What I Learned At Davos: How Networking And Feedback Loops Can Make A Better World

The following is a guest post by Eric Clemons, Professor of Operations and Information Management at The Wharton School of the University of Pennsylvania.

After returning from the World Economic Forum in Davos, I have been thinking about how to build more perfect human societies out of the visibly and demonstrably imperfect human decision makers we have to rely upon. Any classically trained techie knows the answer — it’s feedback loops for error correction. That’s how affordable class B amplifiers are made out of cheap off-the-shelf components.

But what does that have to do with the governance of societies or the future of the high tech sector? So before Davos I was asked the typical “let’s diss Davos” question … “Is Davos anything more than a networking event?” I’d never been to Davos, I didn’t really understand Davos, and I gave the wrong answer. I tried to explain that it was more than networking. The correct answer, of course, is that there is nothing more than networking when trying to plan, to impose structure, and to create even more wealth from otherwise uncoordinated actions. There is nothing more important for the governance of civil and commercial society than people interacting, working together, learning about each other in a full frontal, full bandwidth interaction.

So…what did I learn from my high tech full frontals?

  • Google is scarier than I thought. They know exactly what they are doing … from the launch of new free products to their settlement of class action litigation … and they have only one goal. Their successes are no accident and their setbacks are investments, not mistakes. They know what their goal is and you can probably guess. And no, they are not subsidizing the gPhone, the gDrive, or Google Office as their only remaining meaningful charitable contributions now that Bill and Melinda have already solved Malaria, HIV, and the other medical problems that beset Africa.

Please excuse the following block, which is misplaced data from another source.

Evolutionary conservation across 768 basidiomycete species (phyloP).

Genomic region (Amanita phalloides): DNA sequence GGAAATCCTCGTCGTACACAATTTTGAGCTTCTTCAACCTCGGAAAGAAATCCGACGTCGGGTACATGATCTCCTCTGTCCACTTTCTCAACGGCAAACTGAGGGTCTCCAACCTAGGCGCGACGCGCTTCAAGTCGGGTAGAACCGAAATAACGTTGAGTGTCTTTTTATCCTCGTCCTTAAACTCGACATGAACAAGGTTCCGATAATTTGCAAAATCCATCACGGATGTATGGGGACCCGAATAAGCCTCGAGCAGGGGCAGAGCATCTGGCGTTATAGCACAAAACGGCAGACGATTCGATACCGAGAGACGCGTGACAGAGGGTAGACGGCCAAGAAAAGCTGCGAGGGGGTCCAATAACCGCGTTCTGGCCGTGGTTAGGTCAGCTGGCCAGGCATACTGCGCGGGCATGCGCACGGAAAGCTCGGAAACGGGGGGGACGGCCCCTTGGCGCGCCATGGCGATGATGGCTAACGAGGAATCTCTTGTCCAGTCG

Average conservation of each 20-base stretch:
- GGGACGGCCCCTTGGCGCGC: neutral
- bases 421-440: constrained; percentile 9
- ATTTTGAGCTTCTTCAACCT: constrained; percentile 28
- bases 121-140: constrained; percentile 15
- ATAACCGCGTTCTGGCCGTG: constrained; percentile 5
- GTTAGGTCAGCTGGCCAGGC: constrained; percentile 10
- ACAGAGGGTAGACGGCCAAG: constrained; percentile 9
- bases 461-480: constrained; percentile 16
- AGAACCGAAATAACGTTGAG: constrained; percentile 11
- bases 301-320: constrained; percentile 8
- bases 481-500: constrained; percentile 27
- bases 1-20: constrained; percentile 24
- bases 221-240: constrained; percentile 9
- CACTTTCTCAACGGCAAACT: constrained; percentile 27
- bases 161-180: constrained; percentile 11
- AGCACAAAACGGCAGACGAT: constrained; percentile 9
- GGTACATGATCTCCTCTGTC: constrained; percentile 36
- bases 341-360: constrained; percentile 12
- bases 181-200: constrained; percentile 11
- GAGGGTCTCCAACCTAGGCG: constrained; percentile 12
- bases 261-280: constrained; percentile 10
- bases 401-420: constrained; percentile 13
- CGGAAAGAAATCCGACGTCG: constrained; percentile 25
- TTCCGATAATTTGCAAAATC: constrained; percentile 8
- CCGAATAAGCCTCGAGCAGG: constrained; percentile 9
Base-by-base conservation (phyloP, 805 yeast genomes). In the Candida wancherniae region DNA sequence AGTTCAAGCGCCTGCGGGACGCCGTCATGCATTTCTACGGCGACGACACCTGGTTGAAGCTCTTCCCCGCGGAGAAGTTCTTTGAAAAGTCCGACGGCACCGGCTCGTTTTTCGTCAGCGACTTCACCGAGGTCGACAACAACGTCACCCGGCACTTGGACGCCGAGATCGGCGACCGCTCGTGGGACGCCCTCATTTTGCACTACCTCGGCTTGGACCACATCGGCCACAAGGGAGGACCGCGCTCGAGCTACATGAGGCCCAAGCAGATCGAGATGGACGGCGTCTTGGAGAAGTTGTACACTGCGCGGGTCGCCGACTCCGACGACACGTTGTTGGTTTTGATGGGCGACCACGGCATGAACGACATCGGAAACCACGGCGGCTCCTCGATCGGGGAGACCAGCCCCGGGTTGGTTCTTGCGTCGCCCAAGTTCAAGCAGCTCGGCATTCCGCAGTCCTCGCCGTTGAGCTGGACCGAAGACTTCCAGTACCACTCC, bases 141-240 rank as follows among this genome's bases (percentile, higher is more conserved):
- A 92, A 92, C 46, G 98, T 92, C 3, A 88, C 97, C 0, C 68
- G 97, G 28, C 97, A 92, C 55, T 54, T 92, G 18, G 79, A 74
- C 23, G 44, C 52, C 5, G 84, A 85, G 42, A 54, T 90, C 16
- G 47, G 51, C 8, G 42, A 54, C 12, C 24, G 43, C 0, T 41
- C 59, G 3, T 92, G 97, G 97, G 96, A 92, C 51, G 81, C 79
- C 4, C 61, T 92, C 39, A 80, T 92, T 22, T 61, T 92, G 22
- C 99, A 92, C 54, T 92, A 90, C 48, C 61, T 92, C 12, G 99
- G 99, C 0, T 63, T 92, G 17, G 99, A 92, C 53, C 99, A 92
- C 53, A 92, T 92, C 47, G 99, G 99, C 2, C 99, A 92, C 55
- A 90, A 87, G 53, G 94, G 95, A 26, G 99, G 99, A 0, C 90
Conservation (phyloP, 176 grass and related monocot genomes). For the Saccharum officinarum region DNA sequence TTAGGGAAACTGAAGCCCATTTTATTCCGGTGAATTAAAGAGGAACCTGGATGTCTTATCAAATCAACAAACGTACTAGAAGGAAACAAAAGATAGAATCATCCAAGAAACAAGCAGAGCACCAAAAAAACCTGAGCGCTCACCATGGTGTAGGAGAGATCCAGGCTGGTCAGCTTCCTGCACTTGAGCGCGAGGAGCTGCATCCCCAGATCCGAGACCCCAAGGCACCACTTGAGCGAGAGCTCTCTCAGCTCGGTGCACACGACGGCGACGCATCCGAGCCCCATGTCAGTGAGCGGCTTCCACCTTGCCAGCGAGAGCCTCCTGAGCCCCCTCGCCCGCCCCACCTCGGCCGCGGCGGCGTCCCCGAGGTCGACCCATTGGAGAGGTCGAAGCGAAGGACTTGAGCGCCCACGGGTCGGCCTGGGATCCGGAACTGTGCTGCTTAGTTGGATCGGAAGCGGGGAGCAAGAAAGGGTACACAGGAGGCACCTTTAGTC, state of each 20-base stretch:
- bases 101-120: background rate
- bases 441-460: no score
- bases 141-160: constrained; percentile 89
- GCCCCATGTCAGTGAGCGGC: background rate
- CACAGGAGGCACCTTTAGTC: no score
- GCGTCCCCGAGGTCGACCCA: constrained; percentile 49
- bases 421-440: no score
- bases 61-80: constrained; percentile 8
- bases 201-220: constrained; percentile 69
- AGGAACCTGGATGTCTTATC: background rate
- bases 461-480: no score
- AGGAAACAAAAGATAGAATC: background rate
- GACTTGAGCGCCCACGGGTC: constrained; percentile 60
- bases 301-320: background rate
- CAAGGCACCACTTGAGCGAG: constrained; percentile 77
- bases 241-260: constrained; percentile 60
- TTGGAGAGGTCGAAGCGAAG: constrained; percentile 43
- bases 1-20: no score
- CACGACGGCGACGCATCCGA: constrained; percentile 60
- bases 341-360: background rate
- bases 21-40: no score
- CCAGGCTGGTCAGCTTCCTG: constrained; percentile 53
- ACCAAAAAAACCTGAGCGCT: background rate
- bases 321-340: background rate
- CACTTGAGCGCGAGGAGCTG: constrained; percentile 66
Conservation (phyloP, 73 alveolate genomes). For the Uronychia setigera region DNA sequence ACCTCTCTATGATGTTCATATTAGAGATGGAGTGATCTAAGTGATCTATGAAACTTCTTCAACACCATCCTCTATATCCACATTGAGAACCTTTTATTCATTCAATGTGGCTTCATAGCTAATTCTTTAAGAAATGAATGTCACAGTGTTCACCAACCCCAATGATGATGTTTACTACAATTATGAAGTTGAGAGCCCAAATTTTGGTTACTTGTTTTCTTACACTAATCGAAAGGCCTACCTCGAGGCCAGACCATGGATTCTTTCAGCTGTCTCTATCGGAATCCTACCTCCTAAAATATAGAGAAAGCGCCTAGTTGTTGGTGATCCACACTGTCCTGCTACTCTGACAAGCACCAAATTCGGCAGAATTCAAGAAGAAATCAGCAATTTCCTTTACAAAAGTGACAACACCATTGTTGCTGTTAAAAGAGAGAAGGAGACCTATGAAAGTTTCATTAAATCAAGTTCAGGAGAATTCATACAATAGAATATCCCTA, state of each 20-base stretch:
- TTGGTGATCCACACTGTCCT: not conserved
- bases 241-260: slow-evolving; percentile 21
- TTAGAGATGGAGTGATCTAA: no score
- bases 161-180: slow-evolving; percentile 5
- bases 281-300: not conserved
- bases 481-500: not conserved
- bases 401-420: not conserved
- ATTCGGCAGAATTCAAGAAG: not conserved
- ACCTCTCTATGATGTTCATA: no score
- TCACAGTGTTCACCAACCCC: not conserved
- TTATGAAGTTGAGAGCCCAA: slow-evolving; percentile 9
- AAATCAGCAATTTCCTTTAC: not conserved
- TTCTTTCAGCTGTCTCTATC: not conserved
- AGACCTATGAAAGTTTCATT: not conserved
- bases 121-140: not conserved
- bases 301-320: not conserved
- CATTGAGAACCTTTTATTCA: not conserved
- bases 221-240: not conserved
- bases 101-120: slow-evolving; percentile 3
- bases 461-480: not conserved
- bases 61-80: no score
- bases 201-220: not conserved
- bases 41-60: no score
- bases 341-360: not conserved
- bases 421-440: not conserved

• Microsoft is now cuddlier than I thought. I have more affection than I used to for the beleaguered team in Redmond (Hell, I have affection for them for the first time). And I am counting on them to ensure that there is a counterbalance to Google. I like bipolar worlds, at least on the technology side.
  • Facebook is worth a couple of looks below the obvious surface. If Google has had a plan, the Zuckerbergs may have been merely lucky at first. They (Mark and Randi) are a couple of delightful kids, the brother and sister team of idealists, making a better world one friending at a time. I know there is a business model in here somewhere. I know that they Zs will implement it without abusing my privacy. I hope that they can do it without trying to rely on push-it-out, in-your-face advertising.
  • Before Davos I had thought that Michael Arrington of TechCrunch was a jerk. I now know that a lot of this reaction was envy on my part. I learned by watching up close that he is faster with a sound bite, a summary, or a quick insult than anyone else in the field, and that he would rather be physically assaulted than change what he writes. If he is a jerk he is definitely my kind of jerk.

More later on the future of paid search, the future of advertising, the future of online social networks and their impact on the marketplace, the relationship between internet penetration and the quality of American beer, the future of petites digerati in the workplace, later, if Arrington will have me back.